African -Americans represent 12.1% of the United States population.

There isn’t an easy way to pinpoint where it all began for the American black population. It is safe to say that the arrival of the first Africans in America in 1619 at Jamestown, Virginia, undoubtedly had a hand in it.

However, as one can imagine, there was also influence from other countries and cultures that came here during the years.

The majority of Americans believe that African-Americans refer to Black Americans, but the truth is that this is not true. 

For example, when someone says they are African-American, they have African roots, and their heritage comes from Africa. 

However, if someone says that they are Black, it usually refers to mixed-race people with African heritage. Therefore, there is a difference between African-Americans and Black Americans.

African American men are disproportionately affected by violent crime, especially homicide.

Asian Americans

Asian American population in the US is an exceptionally diverse one. People of Asian descent come from dozens of countries with distinct cultural traditions and historical experiences. 

In the United States, they make up 19.6 million people or 5.9% of the total population. They comprise a diverse group of people, with 22% being immigrants and 74% U.S.-born.

Asian Americans have a high educational attainment level: more than half (53%) have a bachelor’s degree, and 26% have a graduate or professional degree. Asian Americans also have a median household income of $94k, above the national average of $67k.

Asian Americans have been in North America for over 170 years now. They were one of the early groups to immigrate to America.

Middle-Easterners and North Africans

Based on US Census Bureau estimates, in 2000, the foreign-born population from the Middle East and North Africa (MENA) was 4.3 million or 3% of the total US population. 

The MENA population grew faster than the overall foreign-born population, which grew by 27 percent between 1990 and 2000.

The term covers two significant groups of people: Arabs and North Africans. The Arab community is primarily an ethnic group of Arabic-speaking peoples who trace their origins to the Arabian Peninsula.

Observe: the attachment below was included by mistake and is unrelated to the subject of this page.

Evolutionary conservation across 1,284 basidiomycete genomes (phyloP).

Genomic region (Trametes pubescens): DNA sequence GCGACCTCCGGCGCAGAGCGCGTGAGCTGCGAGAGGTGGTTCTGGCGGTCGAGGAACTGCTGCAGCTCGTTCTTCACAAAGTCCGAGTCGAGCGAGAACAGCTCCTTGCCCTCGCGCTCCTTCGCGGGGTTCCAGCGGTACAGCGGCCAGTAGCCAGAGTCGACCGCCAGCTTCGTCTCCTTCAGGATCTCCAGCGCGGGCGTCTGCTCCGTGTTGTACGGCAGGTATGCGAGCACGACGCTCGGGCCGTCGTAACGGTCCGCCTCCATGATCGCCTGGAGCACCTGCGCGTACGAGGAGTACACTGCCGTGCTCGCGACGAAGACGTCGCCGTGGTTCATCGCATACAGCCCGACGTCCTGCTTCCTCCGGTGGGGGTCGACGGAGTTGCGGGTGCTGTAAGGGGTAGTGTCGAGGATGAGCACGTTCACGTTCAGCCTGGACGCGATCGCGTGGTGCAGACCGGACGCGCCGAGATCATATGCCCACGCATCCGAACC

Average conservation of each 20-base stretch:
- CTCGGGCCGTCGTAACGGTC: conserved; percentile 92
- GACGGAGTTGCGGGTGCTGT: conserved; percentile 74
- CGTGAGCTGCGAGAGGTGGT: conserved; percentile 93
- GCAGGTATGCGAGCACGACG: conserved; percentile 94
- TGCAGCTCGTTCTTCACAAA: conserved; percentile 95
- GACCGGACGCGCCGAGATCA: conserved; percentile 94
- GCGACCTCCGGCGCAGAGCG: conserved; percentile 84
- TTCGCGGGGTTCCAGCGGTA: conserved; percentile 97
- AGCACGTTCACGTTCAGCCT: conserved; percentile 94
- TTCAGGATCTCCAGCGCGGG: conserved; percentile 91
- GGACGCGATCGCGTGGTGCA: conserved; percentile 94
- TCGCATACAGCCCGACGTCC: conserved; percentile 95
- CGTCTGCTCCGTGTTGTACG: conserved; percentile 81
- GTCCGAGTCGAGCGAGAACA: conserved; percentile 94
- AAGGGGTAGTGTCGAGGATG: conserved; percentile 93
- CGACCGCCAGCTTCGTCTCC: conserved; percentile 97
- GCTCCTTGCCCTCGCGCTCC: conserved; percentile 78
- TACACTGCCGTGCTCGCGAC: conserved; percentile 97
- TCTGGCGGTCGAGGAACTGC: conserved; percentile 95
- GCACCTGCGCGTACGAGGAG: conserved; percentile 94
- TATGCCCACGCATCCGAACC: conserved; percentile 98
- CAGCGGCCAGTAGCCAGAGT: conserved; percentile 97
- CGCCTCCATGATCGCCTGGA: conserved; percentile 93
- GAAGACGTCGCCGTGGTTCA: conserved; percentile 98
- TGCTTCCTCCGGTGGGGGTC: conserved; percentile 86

Some smaller ethnic groups from the Arab world, such as Lebanese, Syrians, Palestinians, and Iranians, are considered Arabs in the US. However, when these smaller ethnic groups immigrate to the US, they generally consider themselves “white” and not Arabs.

Native-born American and Alaskan Natives

Native-born Americans are the indigenous peoples of the United States. People who identify with this national heritage, including enrolled members of a federally recognized tribe, are Native Americans. They comprise 0.7% of the population and are considered a tiny minority.

National origin also includes persons born in American Samoa and Swains Island or persons born in any territory of the United States.

The largest population concentration is in Alaska, but there are significant numbers in all 50 states. Many live in urban areas; however, more than half live on reservations in rural lands.

Native-born Hawaiians and other Pacific Islanders

Native-born Hawaiians and other Pacific Islanders are the most diverse people in the United States. 

Most Native Hawaiians and other Pacific Islanders do not live on or near Native Hawaiian homelands but instead live in cities and towns across the United States.

The total population of Native Hawaiians and other Pacific Islanders was estimated to be 622,000  in 2020, a mere 0.2% of the US population.

Multiracial Americans

Mixed-race Americans are people who have ancestors from two or more races. The word may also refer to Americans of mixed heritage who identify culturally and socially with just one group (hypodescent).

The Multiracial American population, including those with partial African ancestry, numbers approximately 13.5 million people and makes up 4.1% of the entire American population.


So the answer is yes, American is a nationality. With the increase in diversity in America, many people wonder whether or not we should still consider ourselves a nation of immigrants. The answer is an absolute yes!

While there will always be change, the United States remains a place where people from all over the world can come to make their dreams come true. One of our values as Americans is that we embrace this diversity and welcome it with open arms.

John Taylor
John Taylor
John Taylor is a seasoned writer with more than 10 years of experience as a professional. He has written professionally for many different organizations, such as The Atlantic and the Boston Globe. John can write on any topic you need him to cover, from business writing to creative nonfiction pieces. His portfolio speaks for his skills; he's not only an experienced writer but also an excellent editor and researcher!